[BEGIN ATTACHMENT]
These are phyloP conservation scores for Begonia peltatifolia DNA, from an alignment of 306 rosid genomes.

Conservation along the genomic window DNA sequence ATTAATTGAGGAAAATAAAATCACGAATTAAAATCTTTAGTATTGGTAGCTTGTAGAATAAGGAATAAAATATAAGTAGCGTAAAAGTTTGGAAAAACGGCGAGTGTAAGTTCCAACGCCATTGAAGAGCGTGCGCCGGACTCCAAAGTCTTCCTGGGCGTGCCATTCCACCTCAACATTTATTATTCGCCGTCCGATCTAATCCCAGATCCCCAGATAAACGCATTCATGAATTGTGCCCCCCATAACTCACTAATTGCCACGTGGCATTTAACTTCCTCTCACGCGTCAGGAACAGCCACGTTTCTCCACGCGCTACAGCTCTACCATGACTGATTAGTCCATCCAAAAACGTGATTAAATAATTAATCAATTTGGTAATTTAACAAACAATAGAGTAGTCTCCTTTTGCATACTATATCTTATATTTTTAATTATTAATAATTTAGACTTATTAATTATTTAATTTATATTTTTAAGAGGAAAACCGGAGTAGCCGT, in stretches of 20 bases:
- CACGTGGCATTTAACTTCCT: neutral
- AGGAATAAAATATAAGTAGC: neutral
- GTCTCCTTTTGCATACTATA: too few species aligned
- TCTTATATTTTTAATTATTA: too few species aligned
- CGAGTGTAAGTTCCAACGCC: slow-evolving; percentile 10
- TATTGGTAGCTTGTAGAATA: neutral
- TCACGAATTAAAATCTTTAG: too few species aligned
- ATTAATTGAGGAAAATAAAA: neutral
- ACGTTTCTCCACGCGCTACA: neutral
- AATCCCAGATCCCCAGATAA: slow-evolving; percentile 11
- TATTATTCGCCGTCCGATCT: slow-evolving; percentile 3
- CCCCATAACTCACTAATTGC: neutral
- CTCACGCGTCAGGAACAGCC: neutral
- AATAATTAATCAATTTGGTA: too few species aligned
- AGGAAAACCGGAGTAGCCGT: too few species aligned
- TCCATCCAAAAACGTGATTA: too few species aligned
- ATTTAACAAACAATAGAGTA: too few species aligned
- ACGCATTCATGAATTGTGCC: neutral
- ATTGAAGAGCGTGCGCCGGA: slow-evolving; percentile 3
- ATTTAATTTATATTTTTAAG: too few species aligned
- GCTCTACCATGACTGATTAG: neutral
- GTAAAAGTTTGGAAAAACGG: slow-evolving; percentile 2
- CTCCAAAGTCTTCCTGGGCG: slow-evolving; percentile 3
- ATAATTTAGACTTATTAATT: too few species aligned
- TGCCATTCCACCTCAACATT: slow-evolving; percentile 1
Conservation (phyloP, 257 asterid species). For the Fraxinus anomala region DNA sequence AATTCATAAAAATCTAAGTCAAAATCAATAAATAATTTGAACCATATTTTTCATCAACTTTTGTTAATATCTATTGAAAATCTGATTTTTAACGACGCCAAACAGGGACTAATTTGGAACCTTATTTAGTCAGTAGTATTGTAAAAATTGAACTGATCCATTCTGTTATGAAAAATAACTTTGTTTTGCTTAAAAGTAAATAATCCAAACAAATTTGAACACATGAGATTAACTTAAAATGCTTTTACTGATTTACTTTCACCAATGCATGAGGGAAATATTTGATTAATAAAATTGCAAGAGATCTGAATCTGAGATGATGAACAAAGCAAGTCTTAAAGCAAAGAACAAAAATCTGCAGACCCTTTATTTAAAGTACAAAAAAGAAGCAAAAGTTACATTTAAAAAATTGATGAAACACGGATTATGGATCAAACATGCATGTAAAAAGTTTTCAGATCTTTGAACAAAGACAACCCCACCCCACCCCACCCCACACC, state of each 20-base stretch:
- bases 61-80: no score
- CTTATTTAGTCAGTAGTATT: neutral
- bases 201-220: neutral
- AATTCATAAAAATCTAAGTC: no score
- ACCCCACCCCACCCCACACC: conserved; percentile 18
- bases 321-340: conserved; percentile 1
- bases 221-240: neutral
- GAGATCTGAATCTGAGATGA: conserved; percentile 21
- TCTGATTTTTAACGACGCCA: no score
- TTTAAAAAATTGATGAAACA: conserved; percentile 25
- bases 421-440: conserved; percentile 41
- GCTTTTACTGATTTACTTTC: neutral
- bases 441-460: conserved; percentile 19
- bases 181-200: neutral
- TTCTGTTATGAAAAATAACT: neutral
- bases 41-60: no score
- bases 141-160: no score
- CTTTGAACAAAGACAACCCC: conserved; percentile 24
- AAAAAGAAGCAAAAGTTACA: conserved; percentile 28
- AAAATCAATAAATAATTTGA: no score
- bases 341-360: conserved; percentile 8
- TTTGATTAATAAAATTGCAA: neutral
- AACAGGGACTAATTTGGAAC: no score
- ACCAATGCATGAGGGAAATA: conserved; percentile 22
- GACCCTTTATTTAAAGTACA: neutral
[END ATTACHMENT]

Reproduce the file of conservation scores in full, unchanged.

These are phyloP conservation scores for Begonia peltatifolia DNA, from an alignment of 306 rosid genomes.

Conservation along the genomic window DNA sequence ATTAATTGAGGAAAATAAAATCACGAATTAAAATCTTTAGTATTGGTAGCTTGTAGAATAAGGAATAAAATATAAGTAGCGTAAAAGTTTGGAAAAACGGCGAGTGTAAGTTCCAACGCCATTGAAGAGCGTGCGCCGGACTCCAAAGTCTTCCTGGGCGTGCCATTCCACCTCAACATTTATTATTCGCCGTCCGATCTAATCCCAGATCCCCAGATAAACGCATTCATGAATTGTGCCCCCCATAACTCACTAATTGCCACGTGGCATTTAACTTCCTCTCACGCGTCAGGAACAGCCACGTTTCTCCACGCGCTACAGCTCTACCATGACTGATTAGTCCATCCAAAAACGTGATTAAATAATTAATCAATTTGGTAATTTAACAAACAATAGAGTAGTCTCCTTTTGCATACTATATCTTATATTTTTAATTATTAATAATTTAGACTTATTAATTATTTAATTTATATTTTTAAGAGGAAAACCGGAGTAGCCGT, in stretches of 20 bases:
- CACGTGGCATTTAACTTCCT: neutral
- AGGAATAAAATATAAGTAGC: neutral
- GTCTCCTTTTGCATACTATA: too few species aligned
- TCTTATATTTTTAATTATTA: too few species aligned
- CGAGTGTAAGTTCCAACGCC: slow-evolving; percentile 10
- TATTGGTAGCTTGTAGAATA: neutral
- TCACGAATTAAAATCTTTAG: too few species aligned
- ATTAATTGAGGAAAATAAAA: neutral
- ACGTTTCTCCACGCGCTACA: neutral
- AATCCCAGATCCCCAGATAA: slow-evolving; percentile 11
- TATTATTCGCCGTCCGATCT: slow-evolving; percentile 3
- CCCCATAACTCACTAATTGC: neutral
- CTCACGCGTCAGGAACAGCC: neutral
- AATAATTAATCAATTTGGTA: too few species aligned
- AGGAAAACCGGAGTAGCCGT: too few species aligned
- TCCATCCAAAAACGTGATTA: too few species aligned
- ATTTAACAAACAATAGAGTA: too few species aligned
- ACGCATTCATGAATTGTGCC: neutral
- ATTGAAGAGCGTGCGCCGGA: slow-evolving; percentile 3
- ATTTAATTTATATTTTTAAG: too few species aligned
- GCTCTACCATGACTGATTAG: neutral
- GTAAAAGTTTGGAAAAACGG: slow-evolving; percentile 2
- CTCCAAAGTCTTCCTGGGCG: slow-evolving; percentile 3
- ATAATTTAGACTTATTAATT: too few species aligned
- TGCCATTCCACCTCAACATT: slow-evolving; percentile 1
Conservation (phyloP, 257 asterid species). For the Fraxinus anomala region DNA sequence AATTCATAAAAATCTAAGTCAAAATCAATAAATAATTTGAACCATATTTTTCATCAACTTTTGTTAATATCTATTGAAAATCTGATTTTTAACGACGCCAAACAGGGACTAATTTGGAACCTTATTTAGTCAGTAGTATTGTAAAAATTGAACTGATCCATTCTGTTATGAAAAATAACTTTGTTTTGCTTAAAAGTAAATAATCCAAACAAATTTGAACACATGAGATTAACTTAAAATGCTTTTACTGATTTACTTTCACCAATGCATGAGGGAAATATTTGATTAATAAAATTGCAAGAGATCTGAATCTGAGATGATGAACAAAGCAAGTCTTAAAGCAAAGAACAAAAATCTGCAGACCCTTTATTTAAAGTACAAAAAAGAAGCAAAAGTTACATTTAAAAAATTGATGAAACACGGATTATGGATCAAACATGCATGTAAAAAGTTTTCAGATCTTTGAACAAAGACAACCCCACCCCACCCCACCCCACACC, state of each 20-base stretch:
- bases 61-80: no score
- CTTATTTAGTCAGTAGTATT: neutral
- bases 201-220: neutral
- AATTCATAAAAATCTAAGTC: no score
- ACCCCACCCCACCCCACACC: conserved; percentile 18
- bases 321-340: conserved; percentile 1
- bases 221-240: neutral
- GAGATCTGAATCTGAGATGA: conserved; percentile 21
- TCTGATTTTTAACGACGCCA: no score
- TTTAAAAAATTGATGAAACA: conserved; percentile 25
- bases 421-440: conserved; percentile 41
- GCTTTTACTGATTTACTTTC: neutral
- bases 441-460: conserved; percentile 19
- bases 181-200: neutral
- TTCTGTTATGAAAAATAACT: neutral
- bases 41-60: no score
- bases 141-160: no score
- CTTTGAACAAAGACAACCCC: conserved; percentile 24
- AAAAAGAAGCAAAAGTTACA: conserved; percentile 28
- AAAATCAATAAATAATTTGA: no score
- bases 341-360: conserved; percentile 8
- TTTGATTAATAAAATTGCAA: neutral
- AACAGGGACTAATTTGGAAC: no score
- ACCAATGCATGAGGGAAATA: conserved; percentile 22
- GACCCTTTATTTAAAGTACA: neutral